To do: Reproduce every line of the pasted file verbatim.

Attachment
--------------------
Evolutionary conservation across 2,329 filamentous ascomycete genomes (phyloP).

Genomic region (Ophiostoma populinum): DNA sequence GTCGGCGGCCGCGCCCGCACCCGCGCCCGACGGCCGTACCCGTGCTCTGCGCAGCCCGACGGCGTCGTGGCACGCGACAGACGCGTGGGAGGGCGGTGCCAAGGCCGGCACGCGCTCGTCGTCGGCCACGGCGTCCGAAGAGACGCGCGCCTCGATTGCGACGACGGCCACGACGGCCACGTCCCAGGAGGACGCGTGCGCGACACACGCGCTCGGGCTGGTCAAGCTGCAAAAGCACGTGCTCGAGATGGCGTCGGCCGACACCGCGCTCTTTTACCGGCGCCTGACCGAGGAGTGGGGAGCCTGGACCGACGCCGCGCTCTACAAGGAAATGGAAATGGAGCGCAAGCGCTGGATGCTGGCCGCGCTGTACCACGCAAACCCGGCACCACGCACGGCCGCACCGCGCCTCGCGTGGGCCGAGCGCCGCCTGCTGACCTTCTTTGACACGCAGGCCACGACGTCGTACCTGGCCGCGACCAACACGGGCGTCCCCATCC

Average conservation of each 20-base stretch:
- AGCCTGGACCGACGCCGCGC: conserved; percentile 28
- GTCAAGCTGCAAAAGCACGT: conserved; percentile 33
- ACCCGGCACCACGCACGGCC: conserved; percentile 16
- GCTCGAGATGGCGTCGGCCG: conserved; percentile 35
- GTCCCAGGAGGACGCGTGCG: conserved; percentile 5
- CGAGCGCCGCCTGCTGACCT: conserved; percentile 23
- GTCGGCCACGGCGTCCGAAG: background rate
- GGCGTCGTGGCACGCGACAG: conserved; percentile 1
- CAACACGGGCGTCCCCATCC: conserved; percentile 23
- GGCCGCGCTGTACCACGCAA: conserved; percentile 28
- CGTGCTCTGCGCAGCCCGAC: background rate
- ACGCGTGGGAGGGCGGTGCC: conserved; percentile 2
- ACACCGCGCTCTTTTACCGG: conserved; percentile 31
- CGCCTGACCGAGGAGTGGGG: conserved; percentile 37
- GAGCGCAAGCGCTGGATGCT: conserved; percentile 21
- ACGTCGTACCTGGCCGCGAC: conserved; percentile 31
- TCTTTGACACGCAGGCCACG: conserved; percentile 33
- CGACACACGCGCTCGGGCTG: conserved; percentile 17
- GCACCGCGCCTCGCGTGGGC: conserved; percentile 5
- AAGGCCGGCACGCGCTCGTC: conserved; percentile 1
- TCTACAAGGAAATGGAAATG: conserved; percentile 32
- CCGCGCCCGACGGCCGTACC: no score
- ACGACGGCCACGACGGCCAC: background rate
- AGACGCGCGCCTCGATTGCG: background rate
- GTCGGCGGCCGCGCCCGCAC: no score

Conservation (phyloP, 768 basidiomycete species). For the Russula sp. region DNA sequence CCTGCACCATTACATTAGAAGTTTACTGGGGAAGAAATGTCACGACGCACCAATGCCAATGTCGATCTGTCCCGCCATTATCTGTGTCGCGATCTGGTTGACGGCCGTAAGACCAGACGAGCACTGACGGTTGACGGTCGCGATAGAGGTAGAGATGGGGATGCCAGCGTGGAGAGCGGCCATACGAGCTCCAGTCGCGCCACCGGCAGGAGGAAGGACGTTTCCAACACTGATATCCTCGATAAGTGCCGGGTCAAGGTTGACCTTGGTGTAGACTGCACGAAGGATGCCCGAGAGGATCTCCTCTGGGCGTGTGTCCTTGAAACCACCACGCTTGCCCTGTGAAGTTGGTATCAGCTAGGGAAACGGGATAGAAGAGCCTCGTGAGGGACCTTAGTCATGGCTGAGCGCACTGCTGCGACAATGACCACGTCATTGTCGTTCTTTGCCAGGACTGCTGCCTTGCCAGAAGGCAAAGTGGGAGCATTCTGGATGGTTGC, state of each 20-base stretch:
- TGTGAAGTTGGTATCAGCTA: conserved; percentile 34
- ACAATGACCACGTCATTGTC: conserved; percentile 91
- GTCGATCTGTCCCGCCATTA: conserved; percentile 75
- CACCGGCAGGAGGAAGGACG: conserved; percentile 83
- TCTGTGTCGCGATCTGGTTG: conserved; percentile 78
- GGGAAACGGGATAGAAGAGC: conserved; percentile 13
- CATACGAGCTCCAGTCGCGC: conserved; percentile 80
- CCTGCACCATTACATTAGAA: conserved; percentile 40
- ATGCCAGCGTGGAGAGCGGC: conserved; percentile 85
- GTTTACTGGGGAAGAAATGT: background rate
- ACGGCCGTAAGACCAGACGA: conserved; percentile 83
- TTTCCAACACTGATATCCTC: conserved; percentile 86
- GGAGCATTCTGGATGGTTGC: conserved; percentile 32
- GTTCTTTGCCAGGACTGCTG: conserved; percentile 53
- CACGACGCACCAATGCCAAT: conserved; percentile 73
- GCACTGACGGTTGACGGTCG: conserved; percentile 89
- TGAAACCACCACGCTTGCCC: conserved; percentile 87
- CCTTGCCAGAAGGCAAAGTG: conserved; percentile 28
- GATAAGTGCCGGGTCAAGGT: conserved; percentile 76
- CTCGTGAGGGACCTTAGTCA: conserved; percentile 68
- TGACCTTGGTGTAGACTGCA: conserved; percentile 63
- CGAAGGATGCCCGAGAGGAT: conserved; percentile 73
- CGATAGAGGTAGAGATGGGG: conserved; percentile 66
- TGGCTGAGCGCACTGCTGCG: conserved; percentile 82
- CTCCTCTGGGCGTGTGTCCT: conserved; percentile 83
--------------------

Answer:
Evolutionary conservation across 2,329 filamentous ascomycete genomes (phyloP).

Genomic region (Ophiostoma populinum): DNA sequence GTCGGCGGCCGCGCCCGCACCCGCGCCCGACGGCCGTACCCGTGCTCTGCGCAGCCCGACGGCGTCGTGGCACGCGACAGACGCGTGGGAGGGCGGTGCCAAGGCCGGCACGCGCTCGTCGTCGGCCACGGCGTCCGAAGAGACGCGCGCCTCGATTGCGACGACGGCCACGACGGCCACGTCCCAGGAGGACGCGTGCGCGACACACGCGCTCGGGCTGGTCAAGCTGCAAAAGCACGTGCTCGAGATGGCGTCGGCCGACACCGCGCTCTTTTACCGGCGCCTGACCGAGGAGTGGGGAGCCTGGACCGACGCCGCGCTCTACAAGGAAATGGAAATGGAGCGCAAGCGCTGGATGCTGGCCGCGCTGTACCACGCAAACCCGGCACCACGCACGGCCGCACCGCGCCTCGCGTGGGCCGAGCGCCGCCTGCTGACCTTCTTTGACACGCAGGCCACGACGTCGTACCTGGCCGCGACCAACACGGGCGTCCCCATCC

Average conservation of each 20-base stretch:
- AGCCTGGACCGACGCCGCGC: conserved; percentile 28
- GTCAAGCTGCAAAAGCACGT: conserved; percentile 33
- ACCCGGCACCACGCACGGCC: conserved; percentile 16
- GCTCGAGATGGCGTCGGCCG: conserved; percentile 35
- GTCCCAGGAGGACGCGTGCG: conserved; percentile 5
- CGAGCGCCGCCTGCTGACCT: conserved; percentile 23
- GTCGGCCACGGCGTCCGAAG: background rate
- GGCGTCGTGGCACGCGACAG: conserved; percentile 1
- CAACACGGGCGTCCCCATCC: conserved; percentile 23
- GGCCGCGCTGTACCACGCAA: conserved; percentile 28
- CGTGCTCTGCGCAGCCCGAC: background rate
- ACGCGTGGGAGGGCGGTGCC: conserved; percentile 2
- ACACCGCGCTCTTTTACCGG: conserved; percentile 31
- CGCCTGACCGAGGAGTGGGG: conserved; percentile 37
- GAGCGCAAGCGCTGGATGCT: conserved; percentile 21
- ACGTCGTACCTGGCCGCGAC: conserved; percentile 31
- TCTTTGACACGCAGGCCACG: conserved; percentile 33
- CGACACACGCGCTCGGGCTG: conserved; percentile 17
- GCACCGCGCCTCGCGTGGGC: conserved; percentile 5
- AAGGCCGGCACGCGCTCGTC: conserved; percentile 1
- TCTACAAGGAAATGGAAATG: conserved; percentile 32
- CCGCGCCCGACGGCCGTACC: no score
- ACGACGGCCACGACGGCCAC: background rate
- AGACGCGCGCCTCGATTGCG: background rate
- GTCGGCGGCCGCGCCCGCAC: no score

Conservation (phyloP, 768 basidiomycete species). For the Russula sp. region DNA sequence CCTGCACCATTACATTAGAAGTTTACTGGGGAAGAAATGTCACGACGCACCAATGCCAATGTCGATCTGTCCCGCCATTATCTGTGTCGCGATCTGGTTGACGGCCGTAAGACCAGACGAGCACTGACGGTTGACGGTCGCGATAGAGGTAGAGATGGGGATGCCAGCGTGGAGAGCGGCCATACGAGCTCCAGTCGCGCCACCGGCAGGAGGAAGGACGTTTCCAACACTGATATCCTCGATAAGTGCCGGGTCAAGGTTGACCTTGGTGTAGACTGCACGAAGGATGCCCGAGAGGATCTCCTCTGGGCGTGTGTCCTTGAAACCACCACGCTTGCCCTGTGAAGTTGGTATCAGCTAGGGAAACGGGATAGAAGAGCCTCGTGAGGGACCTTAGTCATGGCTGAGCGCACTGCTGCGACAATGACCACGTCATTGTCGTTCTTTGCCAGGACTGCTGCCTTGCCAGAAGGCAAAGTGGGAGCATTCTGGATGGTTGC, state of each 20-base stretch:
- TGTGAAGTTGGTATCAGCTA: conserved; percentile 34
- ACAATGACCACGTCATTGTC: conserved; percentile 91
- GTCGATCTGTCCCGCCATTA: conserved; percentile 75
- CACCGGCAGGAGGAAGGACG: conserved; percentile 83
- TCTGTGTCGCGATCTGGTTG: conserved; percentile 78
- GGGAAACGGGATAGAAGAGC: conserved; percentile 13
- CATACGAGCTCCAGTCGCGC: conserved; percentile 80
- CCTGCACCATTACATTAGAA: conserved; percentile 40
- ATGCCAGCGTGGAGAGCGGC: conserved; percentile 85
- GTTTACTGGGGAAGAAATGT: background rate
- ACGGCCGTAAGACCAGACGA: conserved; percentile 83
- TTTCCAACACTGATATCCTC: conserved; percentile 86
- GGAGCATTCTGGATGGTTGC: conserved; percentile 32
- GTTCTTTGCCAGGACTGCTG: conserved; percentile 53
- CACGACGCACCAATGCCAAT: conserved; percentile 73
- GCACTGACGGTTGACGGTCG: conserved; percentile 89
- TGAAACCACCACGCTTGCCC: conserved; percentile 87
- CCTTGCCAGAAGGCAAAGTG: conserved; percentile 28
- GATAAGTGCCGGGTCAAGGT: conserved; percentile 76
- CTCGTGAGGGACCTTAGTCA: conserved; percentile 68
- TGACCTTGGTGTAGACTGCA: conserved; percentile 63
- CGAAGGATGCCCGAGAGGAT: conserved; percentile 73
- CGATAGAGGTAGAGATGGGG: conserved; percentile 66
- TGGCTGAGCGCACTGCTGCG: conserved; percentile 82
- CTCCTCTGGGCGTGTGTCCT: conserved; percentile 83